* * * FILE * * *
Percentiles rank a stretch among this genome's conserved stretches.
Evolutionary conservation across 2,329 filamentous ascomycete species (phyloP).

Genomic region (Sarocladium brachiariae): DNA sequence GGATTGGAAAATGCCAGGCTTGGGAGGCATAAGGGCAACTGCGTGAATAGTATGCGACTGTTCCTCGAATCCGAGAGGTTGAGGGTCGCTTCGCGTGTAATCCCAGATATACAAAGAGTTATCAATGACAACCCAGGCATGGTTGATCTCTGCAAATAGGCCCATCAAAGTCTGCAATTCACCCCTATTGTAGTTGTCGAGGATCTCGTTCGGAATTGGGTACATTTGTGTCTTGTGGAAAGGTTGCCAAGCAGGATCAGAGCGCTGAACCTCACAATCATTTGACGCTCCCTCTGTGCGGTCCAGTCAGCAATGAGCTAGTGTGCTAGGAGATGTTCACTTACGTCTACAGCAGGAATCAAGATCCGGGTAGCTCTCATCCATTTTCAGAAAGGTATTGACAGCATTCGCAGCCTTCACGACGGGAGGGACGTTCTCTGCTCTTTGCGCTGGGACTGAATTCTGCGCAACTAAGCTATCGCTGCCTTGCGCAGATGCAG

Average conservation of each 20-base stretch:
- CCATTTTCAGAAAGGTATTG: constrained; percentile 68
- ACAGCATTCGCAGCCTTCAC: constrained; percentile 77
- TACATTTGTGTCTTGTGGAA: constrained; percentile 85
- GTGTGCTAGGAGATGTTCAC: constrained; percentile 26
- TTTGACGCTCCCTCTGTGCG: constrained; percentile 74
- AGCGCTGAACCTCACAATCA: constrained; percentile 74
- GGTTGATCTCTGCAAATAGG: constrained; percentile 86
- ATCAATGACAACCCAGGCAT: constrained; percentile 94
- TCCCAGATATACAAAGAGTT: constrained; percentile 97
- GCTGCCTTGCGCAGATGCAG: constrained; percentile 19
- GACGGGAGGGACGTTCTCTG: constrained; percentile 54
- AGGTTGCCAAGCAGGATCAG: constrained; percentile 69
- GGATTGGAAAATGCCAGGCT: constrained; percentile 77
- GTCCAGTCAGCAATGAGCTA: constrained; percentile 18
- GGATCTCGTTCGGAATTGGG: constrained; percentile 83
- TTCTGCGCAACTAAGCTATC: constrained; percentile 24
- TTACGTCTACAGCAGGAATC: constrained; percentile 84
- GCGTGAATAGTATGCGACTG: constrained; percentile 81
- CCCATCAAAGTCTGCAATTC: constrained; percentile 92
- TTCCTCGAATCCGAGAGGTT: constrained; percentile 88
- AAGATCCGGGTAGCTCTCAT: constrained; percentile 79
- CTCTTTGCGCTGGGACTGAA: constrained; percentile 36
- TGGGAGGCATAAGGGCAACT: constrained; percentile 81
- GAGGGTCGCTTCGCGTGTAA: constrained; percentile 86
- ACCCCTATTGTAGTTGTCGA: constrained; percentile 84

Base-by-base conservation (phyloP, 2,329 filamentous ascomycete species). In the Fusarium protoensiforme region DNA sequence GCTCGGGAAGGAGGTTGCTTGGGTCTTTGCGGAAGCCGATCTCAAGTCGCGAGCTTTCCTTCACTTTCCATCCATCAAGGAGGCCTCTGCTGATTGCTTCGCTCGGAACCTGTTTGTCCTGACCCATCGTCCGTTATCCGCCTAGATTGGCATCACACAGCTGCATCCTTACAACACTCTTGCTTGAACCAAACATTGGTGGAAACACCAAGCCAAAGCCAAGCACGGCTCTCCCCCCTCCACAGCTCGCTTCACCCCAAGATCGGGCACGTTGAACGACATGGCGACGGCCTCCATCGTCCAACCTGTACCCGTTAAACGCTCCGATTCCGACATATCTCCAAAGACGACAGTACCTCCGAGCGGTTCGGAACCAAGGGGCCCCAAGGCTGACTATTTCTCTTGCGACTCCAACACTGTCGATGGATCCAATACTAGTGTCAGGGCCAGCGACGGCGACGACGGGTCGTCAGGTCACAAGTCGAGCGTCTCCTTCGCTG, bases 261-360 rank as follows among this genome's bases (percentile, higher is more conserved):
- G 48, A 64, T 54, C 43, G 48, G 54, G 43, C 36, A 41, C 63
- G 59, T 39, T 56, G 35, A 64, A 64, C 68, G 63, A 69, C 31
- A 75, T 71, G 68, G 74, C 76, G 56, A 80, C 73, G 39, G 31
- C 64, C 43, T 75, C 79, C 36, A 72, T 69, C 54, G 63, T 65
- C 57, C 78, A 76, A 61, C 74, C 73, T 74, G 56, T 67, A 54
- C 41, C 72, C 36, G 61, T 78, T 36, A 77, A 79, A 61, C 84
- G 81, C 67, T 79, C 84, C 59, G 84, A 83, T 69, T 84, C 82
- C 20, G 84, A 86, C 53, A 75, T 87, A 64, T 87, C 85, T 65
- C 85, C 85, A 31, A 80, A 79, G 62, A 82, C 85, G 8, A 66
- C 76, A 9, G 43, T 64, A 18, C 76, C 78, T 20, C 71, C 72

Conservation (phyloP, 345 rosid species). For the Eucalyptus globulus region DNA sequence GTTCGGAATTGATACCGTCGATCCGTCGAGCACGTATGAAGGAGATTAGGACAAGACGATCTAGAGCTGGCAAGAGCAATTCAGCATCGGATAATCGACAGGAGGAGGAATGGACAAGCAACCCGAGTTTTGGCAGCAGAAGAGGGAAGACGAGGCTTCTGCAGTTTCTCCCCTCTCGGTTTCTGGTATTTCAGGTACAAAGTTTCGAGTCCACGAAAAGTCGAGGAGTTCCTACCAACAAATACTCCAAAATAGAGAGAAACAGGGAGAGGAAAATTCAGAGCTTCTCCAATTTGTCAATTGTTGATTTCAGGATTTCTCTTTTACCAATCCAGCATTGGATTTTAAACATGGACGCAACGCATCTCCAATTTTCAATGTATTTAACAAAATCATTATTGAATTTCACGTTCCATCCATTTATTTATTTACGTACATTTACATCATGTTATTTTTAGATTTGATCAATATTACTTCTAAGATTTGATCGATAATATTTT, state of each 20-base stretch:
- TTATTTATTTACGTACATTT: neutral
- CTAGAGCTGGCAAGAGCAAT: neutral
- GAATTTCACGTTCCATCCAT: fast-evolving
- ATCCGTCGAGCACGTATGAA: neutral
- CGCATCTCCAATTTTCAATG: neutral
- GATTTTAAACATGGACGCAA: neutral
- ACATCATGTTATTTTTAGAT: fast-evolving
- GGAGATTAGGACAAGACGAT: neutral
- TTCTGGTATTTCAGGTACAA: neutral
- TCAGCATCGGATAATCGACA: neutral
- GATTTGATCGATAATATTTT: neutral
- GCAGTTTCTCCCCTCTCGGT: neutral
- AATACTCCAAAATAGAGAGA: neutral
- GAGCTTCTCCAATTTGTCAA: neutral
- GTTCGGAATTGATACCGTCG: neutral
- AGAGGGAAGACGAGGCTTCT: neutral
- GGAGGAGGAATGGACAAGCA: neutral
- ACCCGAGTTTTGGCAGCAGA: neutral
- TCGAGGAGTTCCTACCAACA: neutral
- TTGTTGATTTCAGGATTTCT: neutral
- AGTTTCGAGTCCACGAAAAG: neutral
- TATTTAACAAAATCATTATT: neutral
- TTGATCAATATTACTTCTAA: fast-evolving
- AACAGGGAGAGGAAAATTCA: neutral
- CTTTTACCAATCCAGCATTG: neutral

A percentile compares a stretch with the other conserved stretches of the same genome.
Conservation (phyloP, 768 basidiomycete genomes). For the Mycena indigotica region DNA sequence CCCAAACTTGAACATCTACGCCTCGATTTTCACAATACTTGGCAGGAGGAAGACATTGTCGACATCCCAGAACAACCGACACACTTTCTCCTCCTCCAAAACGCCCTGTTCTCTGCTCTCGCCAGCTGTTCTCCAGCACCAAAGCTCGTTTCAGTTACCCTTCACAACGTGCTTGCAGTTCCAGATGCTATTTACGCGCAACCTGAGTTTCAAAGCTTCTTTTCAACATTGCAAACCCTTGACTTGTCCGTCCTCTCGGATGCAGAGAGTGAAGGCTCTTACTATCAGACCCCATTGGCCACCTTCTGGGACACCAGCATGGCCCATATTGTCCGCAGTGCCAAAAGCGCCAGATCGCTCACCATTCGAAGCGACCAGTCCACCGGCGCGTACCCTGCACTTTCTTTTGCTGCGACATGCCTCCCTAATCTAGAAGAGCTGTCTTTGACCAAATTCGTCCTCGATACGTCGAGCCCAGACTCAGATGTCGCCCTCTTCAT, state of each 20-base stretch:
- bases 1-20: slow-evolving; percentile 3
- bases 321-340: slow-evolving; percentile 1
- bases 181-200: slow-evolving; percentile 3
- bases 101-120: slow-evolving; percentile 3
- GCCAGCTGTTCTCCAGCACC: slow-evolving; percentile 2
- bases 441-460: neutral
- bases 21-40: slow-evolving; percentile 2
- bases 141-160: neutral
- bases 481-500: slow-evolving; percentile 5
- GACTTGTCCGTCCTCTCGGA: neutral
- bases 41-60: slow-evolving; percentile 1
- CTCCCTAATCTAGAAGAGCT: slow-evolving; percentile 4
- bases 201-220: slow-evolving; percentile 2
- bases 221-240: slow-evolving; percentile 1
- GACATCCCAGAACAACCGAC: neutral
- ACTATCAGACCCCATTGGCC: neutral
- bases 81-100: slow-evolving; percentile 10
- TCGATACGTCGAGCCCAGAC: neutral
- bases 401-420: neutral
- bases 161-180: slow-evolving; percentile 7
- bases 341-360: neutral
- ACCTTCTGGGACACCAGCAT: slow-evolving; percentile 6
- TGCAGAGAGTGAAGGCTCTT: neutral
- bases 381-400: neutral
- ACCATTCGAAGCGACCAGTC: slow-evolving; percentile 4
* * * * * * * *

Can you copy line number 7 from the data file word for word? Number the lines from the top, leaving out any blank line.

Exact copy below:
- TACATTTGTGTCTTGTGGAA: constrained; percentile 85